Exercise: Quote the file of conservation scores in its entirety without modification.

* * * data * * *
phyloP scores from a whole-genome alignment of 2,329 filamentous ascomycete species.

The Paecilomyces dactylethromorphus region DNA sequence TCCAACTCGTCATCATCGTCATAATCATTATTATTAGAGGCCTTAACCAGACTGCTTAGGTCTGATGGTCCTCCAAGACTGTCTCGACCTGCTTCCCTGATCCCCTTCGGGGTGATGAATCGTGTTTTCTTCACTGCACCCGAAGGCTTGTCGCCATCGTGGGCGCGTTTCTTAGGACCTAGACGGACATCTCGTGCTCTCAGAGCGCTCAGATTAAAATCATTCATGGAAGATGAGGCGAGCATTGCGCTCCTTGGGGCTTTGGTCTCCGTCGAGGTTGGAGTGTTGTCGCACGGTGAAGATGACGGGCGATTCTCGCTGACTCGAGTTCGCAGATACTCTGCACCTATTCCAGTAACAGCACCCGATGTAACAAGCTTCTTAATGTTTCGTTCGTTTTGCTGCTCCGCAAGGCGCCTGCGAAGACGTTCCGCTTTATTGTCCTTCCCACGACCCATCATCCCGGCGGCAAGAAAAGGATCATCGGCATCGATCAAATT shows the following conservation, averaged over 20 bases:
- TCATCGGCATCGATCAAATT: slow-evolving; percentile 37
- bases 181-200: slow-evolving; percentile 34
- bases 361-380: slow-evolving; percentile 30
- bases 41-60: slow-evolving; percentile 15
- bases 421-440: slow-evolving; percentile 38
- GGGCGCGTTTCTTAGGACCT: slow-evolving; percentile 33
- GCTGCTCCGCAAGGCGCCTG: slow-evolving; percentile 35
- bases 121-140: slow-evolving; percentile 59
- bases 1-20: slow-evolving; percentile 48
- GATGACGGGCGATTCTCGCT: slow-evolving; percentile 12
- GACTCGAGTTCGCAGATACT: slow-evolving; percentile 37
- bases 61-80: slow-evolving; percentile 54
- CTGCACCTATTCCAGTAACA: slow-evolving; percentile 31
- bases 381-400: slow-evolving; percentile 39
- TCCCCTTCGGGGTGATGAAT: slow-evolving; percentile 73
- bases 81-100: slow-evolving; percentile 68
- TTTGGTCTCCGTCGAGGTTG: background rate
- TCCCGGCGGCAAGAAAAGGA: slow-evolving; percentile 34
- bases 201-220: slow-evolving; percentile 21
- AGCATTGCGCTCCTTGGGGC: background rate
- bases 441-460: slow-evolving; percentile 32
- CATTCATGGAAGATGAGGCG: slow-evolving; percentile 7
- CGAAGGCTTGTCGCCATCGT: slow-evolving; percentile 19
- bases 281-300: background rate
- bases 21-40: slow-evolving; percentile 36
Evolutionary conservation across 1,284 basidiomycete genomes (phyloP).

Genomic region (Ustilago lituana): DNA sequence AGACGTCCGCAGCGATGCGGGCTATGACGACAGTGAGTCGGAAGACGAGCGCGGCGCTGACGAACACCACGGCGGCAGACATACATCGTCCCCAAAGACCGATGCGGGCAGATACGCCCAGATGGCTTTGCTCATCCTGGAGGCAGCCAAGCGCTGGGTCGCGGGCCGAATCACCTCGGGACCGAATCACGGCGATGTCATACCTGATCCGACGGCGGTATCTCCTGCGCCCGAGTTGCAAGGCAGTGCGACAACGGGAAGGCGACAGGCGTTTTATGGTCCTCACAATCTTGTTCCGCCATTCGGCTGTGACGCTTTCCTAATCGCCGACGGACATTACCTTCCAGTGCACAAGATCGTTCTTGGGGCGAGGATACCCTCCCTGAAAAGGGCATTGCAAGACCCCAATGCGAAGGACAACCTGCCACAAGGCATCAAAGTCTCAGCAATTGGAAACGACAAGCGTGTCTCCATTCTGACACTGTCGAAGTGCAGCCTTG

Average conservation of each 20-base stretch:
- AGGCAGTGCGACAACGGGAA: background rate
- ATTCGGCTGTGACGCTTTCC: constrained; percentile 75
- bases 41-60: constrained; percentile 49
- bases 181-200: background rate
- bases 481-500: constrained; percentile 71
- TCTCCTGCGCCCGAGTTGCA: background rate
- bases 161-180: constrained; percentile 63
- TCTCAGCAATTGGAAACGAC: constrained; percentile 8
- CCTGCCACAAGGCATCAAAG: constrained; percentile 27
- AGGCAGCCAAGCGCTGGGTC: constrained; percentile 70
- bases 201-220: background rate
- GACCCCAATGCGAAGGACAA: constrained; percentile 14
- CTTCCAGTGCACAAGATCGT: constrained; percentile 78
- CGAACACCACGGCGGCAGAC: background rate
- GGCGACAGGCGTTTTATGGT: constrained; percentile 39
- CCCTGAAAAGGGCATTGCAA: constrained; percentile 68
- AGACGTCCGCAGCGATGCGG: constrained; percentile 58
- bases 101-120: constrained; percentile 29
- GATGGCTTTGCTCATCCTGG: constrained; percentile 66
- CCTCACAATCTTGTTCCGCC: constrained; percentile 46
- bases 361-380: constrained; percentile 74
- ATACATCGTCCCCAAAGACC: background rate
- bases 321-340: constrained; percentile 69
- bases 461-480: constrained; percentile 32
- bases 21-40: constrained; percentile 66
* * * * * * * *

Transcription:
phyloP scores from a whole-genome alignment of 2,329 filamentous ascomycete species.

The Paecilomyces dactylethromorphus region DNA sequence TCCAACTCGTCATCATCGTCATAATCATTATTATTAGAGGCCTTAACCAGACTGCTTAGGTCTGATGGTCCTCCAAGACTGTCTCGACCTGCTTCCCTGATCCCCTTCGGGGTGATGAATCGTGTTTTCTTCACTGCACCCGAAGGCTTGTCGCCATCGTGGGCGCGTTTCTTAGGACCTAGACGGACATCTCGTGCTCTCAGAGCGCTCAGATTAAAATCATTCATGGAAGATGAGGCGAGCATTGCGCTCCTTGGGGCTTTGGTCTCCGTCGAGGTTGGAGTGTTGTCGCACGGTGAAGATGACGGGCGATTCTCGCTGACTCGAGTTCGCAGATACTCTGCACCTATTCCAGTAACAGCACCCGATGTAACAAGCTTCTTAATGTTTCGTTCGTTTTGCTGCTCCGCAAGGCGCCTGCGAAGACGTTCCGCTTTATTGTCCTTCCCACGACCCATCATCCCGGCGGCAAGAAAAGGATCATCGGCATCGATCAAATT shows the following conservation, averaged over 20 bases:
- TCATCGGCATCGATCAAATT: slow-evolving; percentile 37
- bases 181-200: slow-evolving; percentile 34
- bases 361-380: slow-evolving; percentile 30
- bases 41-60: slow-evolving; percentile 15
- bases 421-440: slow-evolving; percentile 38
- GGGCGCGTTTCTTAGGACCT: slow-evolving; percentile 33
- GCTGCTCCGCAAGGCGCCTG: slow-evolving; percentile 35
- bases 121-140: slow-evolving; percentile 59
- bases 1-20: slow-evolving; percentile 48
- GATGACGGGCGATTCTCGCT: slow-evolving; percentile 12
- GACTCGAGTTCGCAGATACT: slow-evolving; percentile 37
- bases 61-80: slow-evolving; percentile 54
- CTGCACCTATTCCAGTAACA: slow-evolving; percentile 31
- bases 381-400: slow-evolving; percentile 39
- TCCCCTTCGGGGTGATGAAT: slow-evolving; percentile 73
- bases 81-100: slow-evolving; percentile 68
- TTTGGTCTCCGTCGAGGTTG: background rate
- TCCCGGCGGCAAGAAAAGGA: slow-evolving; percentile 34
- bases 201-220: slow-evolving; percentile 21
- AGCATTGCGCTCCTTGGGGC: background rate
- bases 441-460: slow-evolving; percentile 32
- CATTCATGGAAGATGAGGCG: slow-evolving; percentile 7
- CGAAGGCTTGTCGCCATCGT: slow-evolving; percentile 19
- bases 281-300: background rate
- bases 21-40: slow-evolving; percentile 36
Evolutionary conservation across 1,284 basidiomycete genomes (phyloP).

Genomic region (Ustilago lituana): DNA sequence AGACGTCCGCAGCGATGCGGGCTATGACGACAGTGAGTCGGAAGACGAGCGCGGCGCTGACGAACACCACGGCGGCAGACATACATCGTCCCCAAAGACCGATGCGGGCAGATACGCCCAGATGGCTTTGCTCATCCTGGAGGCAGCCAAGCGCTGGGTCGCGGGCCGAATCACCTCGGGACCGAATCACGGCGATGTCATACCTGATCCGACGGCGGTATCTCCTGCGCCCGAGTTGCAAGGCAGTGCGACAACGGGAAGGCGACAGGCGTTTTATGGTCCTCACAATCTTGTTCCGCCATTCGGCTGTGACGCTTTCCTAATCGCCGACGGACATTACCTTCCAGTGCACAAGATCGTTCTTGGGGCGAGGATACCCTCCCTGAAAAGGGCATTGCAAGACCCCAATGCGAAGGACAACCTGCCACAAGGCATCAAAGTCTCAGCAATTGGAAACGACAAGCGTGTCTCCATTCTGACACTGTCGAAGTGCAGCCTTG

Average conservation of each 20-base stretch:
- AGGCAGTGCGACAACGGGAA: background rate
- ATTCGGCTGTGACGCTTTCC: constrained; percentile 75
- bases 41-60: constrained; percentile 49
- bases 181-200: background rate
- bases 481-500: constrained; percentile 71
- TCTCCTGCGCCCGAGTTGCA: background rate
- bases 161-180: constrained; percentile 63
- TCTCAGCAATTGGAAACGAC: constrained; percentile 8
- CCTGCCACAAGGCATCAAAG: constrained; percentile 27
- AGGCAGCCAAGCGCTGGGTC: constrained; percentile 70
- bases 201-220: background rate
- GACCCCAATGCGAAGGACAA: constrained; percentile 14
- CTTCCAGTGCACAAGATCGT: constrained; percentile 78
- CGAACACCACGGCGGCAGAC: background rate
- GGCGACAGGCGTTTTATGGT: constrained; percentile 39
- CCCTGAAAAGGGCATTGCAA: constrained; percentile 68
- AGACGTCCGCAGCGATGCGG: constrained; percentile 58
- bases 101-120: constrained; percentile 29
- GATGGCTTTGCTCATCCTGG: constrained; percentile 66
- CCTCACAATCTTGTTCCGCC: constrained; percentile 46
- bases 361-380: constrained; percentile 74
- ATACATCGTCCCCAAAGACC: background rate
- bases 321-340: constrained; percentile 69
- bases 461-480: constrained; percentile 32
- bases 21-40: constrained; percentile 66